“So, what do you do at the MOI?” a friendly stranger asked me at the Missouri Orthopaedic Institute holiday party last weekend.
“Oh, I don’t work there,” I explained. “My wife Bethany does. I’m just her arm candy this evening.” When she chuckled at my comedic brilliance, I immediately knew two things to be absolutely true: One, this was obviously a woman with an exceptional sense of humor, and two, she possessed an uncanny knack for identifying fascinating people to converse with at office parties.
“I see,” she continued. “Then, what is it that you do?” I sensed that her interest was genuine, and I paused for a moment before answering in order to contemplate which of my jobs/hobbies/jobbies to lead with.
“I’m a substitute teacher,” I said.
“I’ll bet you’re an artist, too, aren’t you?” Uncanny.
“Well,” I demurred, “artist is probably too strong of a word to describe me. But I am a writer.”
My new friend was delighted. “I’ve discovered that most substitute teachers are artistic,” she said. When she asked me what I write, I told her that in addition to self-publishing two books, I also write a column for the Boone County Journal. Those were apparently the magic words, and at that point our relationship had progressed enough to introduce me to her husband. We exchanged pleasantries, and the gentleman conveyed that he was indeed familiar with the Journal—and that he was an admirer of Cathy Salter.
I readily conceded that my colleague Cathy is a far superior writer. Nevertheless, I was emboldened enough to mention that I have recently begun working on a new novel. Since stepping away from Facebook last month, I rediscovered that I have my own thoughts and ideas—and the time to flesh them out on paper. In addition to the novel, for which I wrote a seven-page, rough outline last week, I came up with two other creative non-fiction book ideas. If I can manage to stay offline, I may actually see at least one of these concepts to completion.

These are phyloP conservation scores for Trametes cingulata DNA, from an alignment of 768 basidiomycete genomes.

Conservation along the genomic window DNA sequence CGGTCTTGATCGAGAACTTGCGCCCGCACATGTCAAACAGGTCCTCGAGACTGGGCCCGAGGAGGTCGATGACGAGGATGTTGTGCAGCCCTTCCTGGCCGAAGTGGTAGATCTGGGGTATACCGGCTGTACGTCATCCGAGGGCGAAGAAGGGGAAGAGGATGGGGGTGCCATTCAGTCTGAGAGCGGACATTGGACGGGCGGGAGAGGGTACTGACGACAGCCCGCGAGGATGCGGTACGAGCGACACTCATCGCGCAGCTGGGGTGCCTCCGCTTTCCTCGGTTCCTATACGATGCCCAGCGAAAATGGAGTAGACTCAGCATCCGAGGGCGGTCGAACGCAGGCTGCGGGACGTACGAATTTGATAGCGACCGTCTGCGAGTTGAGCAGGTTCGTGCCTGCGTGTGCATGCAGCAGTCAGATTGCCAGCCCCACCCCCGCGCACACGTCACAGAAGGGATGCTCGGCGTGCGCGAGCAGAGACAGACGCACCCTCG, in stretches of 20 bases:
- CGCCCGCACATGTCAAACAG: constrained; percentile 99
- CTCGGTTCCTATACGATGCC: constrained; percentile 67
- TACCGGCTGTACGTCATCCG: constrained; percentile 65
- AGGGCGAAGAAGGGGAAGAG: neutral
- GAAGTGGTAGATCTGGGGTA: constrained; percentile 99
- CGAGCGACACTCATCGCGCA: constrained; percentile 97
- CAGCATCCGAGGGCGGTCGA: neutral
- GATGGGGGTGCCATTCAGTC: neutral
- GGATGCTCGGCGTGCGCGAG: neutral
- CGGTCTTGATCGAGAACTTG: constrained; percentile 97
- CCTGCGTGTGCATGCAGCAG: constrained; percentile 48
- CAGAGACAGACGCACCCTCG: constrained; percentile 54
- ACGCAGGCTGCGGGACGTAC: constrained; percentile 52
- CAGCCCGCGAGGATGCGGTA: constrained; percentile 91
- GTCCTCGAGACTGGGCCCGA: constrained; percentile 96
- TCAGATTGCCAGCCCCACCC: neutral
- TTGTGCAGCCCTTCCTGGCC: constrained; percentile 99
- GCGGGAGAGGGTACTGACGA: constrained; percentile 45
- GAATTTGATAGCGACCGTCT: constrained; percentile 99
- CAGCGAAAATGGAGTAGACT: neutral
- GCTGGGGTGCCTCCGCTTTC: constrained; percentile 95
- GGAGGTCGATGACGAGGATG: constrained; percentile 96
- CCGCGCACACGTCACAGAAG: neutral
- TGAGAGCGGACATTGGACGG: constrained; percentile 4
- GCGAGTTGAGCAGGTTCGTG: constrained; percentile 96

As my meeting with the newly formed Travis Naughton Fan Club continued, my wife eventually came over to see if I needed “rescuing.” I completely ignored her. I was among my people!
After ascertaining some facts about the interests and occupations of my new acquaintances, the spotlight naturally shifted back towards yours truly. During our art-centric chat, I humbly mentioned that I dabble in music, too. After I explained my obsession with crafting homemade musical instruments, Mr. Fan o’ Travis mentioned that Mrs. Fan o’ Travis was not only a medical professional, but a musical professional as well. I told you I was among my people!
I love how “artistic types” magically gravitate towards one another. What caused Mrs. Fan o’ Travis to pick me out of the crowd of 400 faces? When she spied an unshaven, 45 year-old man wearing a tweed jacket with suede elbow patches sipping a Stella Artois and devouring free cocktail shrimp by the pound while standing alone in the corner as his wife flitted about the party like a social butterfly, what compelled this curious lady to walk over and introduce herself?
Perhaps it was the fact that in a room full of 400 medical professionals and their spouses, I was the only unshaven, 45 year-old man wearing a tweed jacket with suede elbow patches sipping a Stella Artois and devouring free cocktail shrimp by the pound while standing alone in the corner as his wife flitted about the party like a social butterfly. You may call it pity, but I call it “artistic magnetism.”
After thanking the nice couple for a genuinely satisfying conversation (not just because it was mostly about me), I bid them a good evening and excused myself. A few moments later I found my wife and a few of our chums congregated in the opposite corner of the expansive room in which we were gathered. My dear friend Lorie confessed that she had spied me talking to the couple from across the room. “I thought about going over to see if you needed someone to help extract you from the situation, but I could tell you were in your element,” she said with a laugh.
“Yes I was,” I replied, with perhaps too much enthusiasm. “We were talking about my favorite subject: me!”